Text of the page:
The Savage Silencing of Mexico's Musicians
Wednesday, December 26, 2007
MORELIA, Mexico -- Sergio Gómez roared into town in a big SUV, entourage in tow, pressed suits, fancy cowboy boots.
Everything about him said superstar. He had an international following, an impish smile that drove the women wild and a star on the walk of fame in Las Vegas. More than 20,000 fans swarmed the parking lot of this colonial city's soccer stadium to dance and hear him sing romantic "Duranguense grupero" pop songs backed by a driving drumbeat.
After the show, in the small hours of Dec. 2, Sergio Gómez was kidnapped. Police found his body the next day. He'd been strangled and beaten. His face -- a face that graced album covers and made teenage girls blush -- was disfigured by burn marks.
Sergio Gómez, 34, was the latest of a dozen pop musicians to have been killed in the past year in Mexico. Nearly every one of the slayings bore the hallmarks of the drug cartel hitmen blamed for 4,000 deaths in the country in the past two years.
But the savage murder of Sergio Gómez -- one of Mexico's hottest singers, a headliner whose band, K-Paz de la Sierra, commanded $100,000 a show, twice the rate of other top bands -- was different. It has set off an unprecedented chain reaction in which at least half a dozen bands have canceled concert tours. Popular bands, such as the Duranguense act Patrulla 81, which backed out of four major shows, are terrified of coming to Morelia and the surrounding state of Michoacan.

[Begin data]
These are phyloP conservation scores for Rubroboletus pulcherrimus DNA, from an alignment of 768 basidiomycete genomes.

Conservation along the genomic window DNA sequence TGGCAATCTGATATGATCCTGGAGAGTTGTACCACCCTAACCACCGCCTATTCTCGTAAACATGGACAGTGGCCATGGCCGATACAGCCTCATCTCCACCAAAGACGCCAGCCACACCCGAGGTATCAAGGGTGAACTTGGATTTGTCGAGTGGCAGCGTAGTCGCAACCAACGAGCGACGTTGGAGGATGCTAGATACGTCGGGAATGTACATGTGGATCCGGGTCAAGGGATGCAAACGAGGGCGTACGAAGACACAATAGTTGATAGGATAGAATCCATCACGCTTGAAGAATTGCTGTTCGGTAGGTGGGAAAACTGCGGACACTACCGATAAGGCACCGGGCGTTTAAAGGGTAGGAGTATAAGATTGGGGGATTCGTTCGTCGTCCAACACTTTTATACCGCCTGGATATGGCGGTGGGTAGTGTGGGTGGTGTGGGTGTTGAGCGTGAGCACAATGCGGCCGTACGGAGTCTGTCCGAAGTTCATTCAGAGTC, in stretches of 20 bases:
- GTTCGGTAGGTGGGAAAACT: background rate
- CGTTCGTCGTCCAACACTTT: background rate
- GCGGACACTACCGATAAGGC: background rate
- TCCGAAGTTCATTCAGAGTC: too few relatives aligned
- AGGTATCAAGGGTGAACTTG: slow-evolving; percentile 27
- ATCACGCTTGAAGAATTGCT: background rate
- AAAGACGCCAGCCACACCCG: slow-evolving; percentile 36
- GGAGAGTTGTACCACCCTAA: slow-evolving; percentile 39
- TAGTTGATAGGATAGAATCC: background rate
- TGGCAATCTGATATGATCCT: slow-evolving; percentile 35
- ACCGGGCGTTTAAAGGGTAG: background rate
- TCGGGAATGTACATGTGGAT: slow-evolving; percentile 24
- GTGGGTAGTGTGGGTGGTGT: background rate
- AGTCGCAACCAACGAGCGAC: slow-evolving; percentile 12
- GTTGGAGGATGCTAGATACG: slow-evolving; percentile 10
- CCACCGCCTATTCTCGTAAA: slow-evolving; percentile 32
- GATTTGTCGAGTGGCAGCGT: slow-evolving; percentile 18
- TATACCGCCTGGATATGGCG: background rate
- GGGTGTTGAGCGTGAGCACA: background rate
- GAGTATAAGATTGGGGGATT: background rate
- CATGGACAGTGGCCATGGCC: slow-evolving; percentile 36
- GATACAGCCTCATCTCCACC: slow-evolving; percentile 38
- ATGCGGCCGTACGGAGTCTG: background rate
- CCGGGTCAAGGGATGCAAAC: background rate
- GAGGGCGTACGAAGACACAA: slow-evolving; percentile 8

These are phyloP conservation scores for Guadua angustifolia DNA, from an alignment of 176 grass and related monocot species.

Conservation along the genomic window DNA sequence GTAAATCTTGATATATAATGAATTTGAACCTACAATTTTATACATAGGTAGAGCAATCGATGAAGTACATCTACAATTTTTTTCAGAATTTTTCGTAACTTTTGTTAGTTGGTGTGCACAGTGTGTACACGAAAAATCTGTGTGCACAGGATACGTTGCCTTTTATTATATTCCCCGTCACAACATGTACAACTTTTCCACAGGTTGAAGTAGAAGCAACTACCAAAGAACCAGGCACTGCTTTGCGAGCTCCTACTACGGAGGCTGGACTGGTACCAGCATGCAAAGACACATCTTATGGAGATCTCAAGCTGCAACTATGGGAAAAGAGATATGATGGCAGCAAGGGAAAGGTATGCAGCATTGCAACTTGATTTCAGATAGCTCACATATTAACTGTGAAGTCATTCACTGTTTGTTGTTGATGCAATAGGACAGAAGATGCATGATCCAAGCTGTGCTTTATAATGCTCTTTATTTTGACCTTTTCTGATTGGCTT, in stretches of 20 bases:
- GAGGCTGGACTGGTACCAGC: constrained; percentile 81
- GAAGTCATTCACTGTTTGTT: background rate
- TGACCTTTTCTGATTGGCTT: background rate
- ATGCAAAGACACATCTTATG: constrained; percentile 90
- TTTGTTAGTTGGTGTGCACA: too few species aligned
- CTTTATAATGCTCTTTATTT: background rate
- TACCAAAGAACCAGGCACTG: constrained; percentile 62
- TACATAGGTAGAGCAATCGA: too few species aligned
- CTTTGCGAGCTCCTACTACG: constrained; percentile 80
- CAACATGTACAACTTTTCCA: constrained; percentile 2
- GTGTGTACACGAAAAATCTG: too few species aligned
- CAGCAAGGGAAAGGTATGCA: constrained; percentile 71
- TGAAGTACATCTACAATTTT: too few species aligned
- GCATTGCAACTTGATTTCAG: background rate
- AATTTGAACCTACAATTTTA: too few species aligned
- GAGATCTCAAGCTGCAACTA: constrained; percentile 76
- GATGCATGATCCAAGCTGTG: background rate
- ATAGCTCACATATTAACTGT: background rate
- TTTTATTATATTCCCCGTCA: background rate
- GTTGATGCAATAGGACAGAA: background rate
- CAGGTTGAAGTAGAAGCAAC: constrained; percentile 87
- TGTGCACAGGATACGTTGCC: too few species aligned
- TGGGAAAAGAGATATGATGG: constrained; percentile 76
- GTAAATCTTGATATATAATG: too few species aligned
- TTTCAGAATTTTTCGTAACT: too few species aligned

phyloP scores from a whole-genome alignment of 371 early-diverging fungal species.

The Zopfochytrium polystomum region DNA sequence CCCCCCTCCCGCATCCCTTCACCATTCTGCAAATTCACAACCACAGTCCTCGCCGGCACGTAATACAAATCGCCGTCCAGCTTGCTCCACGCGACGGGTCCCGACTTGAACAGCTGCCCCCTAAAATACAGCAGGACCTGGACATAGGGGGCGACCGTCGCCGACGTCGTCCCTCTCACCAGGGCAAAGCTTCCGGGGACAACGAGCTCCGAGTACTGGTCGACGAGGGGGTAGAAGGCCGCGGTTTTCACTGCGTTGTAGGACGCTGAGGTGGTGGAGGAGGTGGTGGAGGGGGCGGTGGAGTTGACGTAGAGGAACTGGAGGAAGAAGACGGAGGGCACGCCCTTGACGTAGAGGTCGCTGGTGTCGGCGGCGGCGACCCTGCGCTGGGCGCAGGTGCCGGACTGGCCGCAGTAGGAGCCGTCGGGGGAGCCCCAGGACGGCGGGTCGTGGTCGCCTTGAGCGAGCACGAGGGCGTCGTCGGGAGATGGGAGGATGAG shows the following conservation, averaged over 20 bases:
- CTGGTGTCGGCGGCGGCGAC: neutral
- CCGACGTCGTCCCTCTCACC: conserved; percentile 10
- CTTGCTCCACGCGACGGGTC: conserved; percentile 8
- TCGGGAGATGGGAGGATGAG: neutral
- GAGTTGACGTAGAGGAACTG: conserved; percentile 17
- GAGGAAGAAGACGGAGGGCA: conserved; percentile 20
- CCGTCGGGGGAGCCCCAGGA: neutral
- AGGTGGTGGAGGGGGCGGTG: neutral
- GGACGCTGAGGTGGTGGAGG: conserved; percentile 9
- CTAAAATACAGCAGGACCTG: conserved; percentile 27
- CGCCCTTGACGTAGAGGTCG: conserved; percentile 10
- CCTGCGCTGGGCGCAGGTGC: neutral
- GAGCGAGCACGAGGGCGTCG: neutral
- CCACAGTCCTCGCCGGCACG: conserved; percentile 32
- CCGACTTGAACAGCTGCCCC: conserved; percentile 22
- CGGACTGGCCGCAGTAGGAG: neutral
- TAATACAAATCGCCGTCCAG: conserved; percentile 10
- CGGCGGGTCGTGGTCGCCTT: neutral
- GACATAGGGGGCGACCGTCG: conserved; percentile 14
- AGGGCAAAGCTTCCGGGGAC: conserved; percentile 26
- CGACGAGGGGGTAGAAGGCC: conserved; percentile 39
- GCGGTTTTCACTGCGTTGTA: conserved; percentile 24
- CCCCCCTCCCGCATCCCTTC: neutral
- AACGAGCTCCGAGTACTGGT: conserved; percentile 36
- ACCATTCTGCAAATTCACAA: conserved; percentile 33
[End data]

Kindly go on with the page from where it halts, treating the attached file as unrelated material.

"All this is very dark for us," José Angel Medina, Patrulla 81's lead singer, said in an interview. "We're very worried. Very scared."
Among music industry insiders, Sergio Gómez's death and the previous killings are also forcing a quiet assessment of the influence drug trafficking kingpins wield over the business. It is common knowledge in Mexico's music industry, but not known to the general public, that drug cartels finance the careers of some budding musicians, then launder money through unregulated concert ticket sales, according to industry sources, musicians and law enforcement.
There has been no suggestion that Sergio Gómez was backed by drug money. But the obvious cartel-hitmen trademarks in his killing have been the catalyst for the music industry to question the risks of mixing socially and professionally with drug traffickers.
"The narcos are completely involved in the business," Lucio Tzin Tzun, who has been a concert promoter here for 20 years, said in an interview. "They control everything. It's like a mafia."
The marriage of music and the underworld is nothing new. In the United States, Frank Sinatra was long criticized for being too cozy with the mafia and, more recently, gangsta rappers often have been accused of celebrating violence against police.
In Mexico, the musical celebration of counterculture figures is in the country's DNA. An array of homages are still sung to Pancho Villa -- a bandit turned revolutionary-era folk hero. The new bandit heroes are drug traffickers, celebrated in songs known as narcocorridos and written by artists who are "essentially court poets for the drug world," said Elijah Wald, author of the book "Narcocorrido: A Journey Into the Music of Drugs, Guns and Guerrillas."
"It's all about being like Pancho Villa," Wald said in an interview.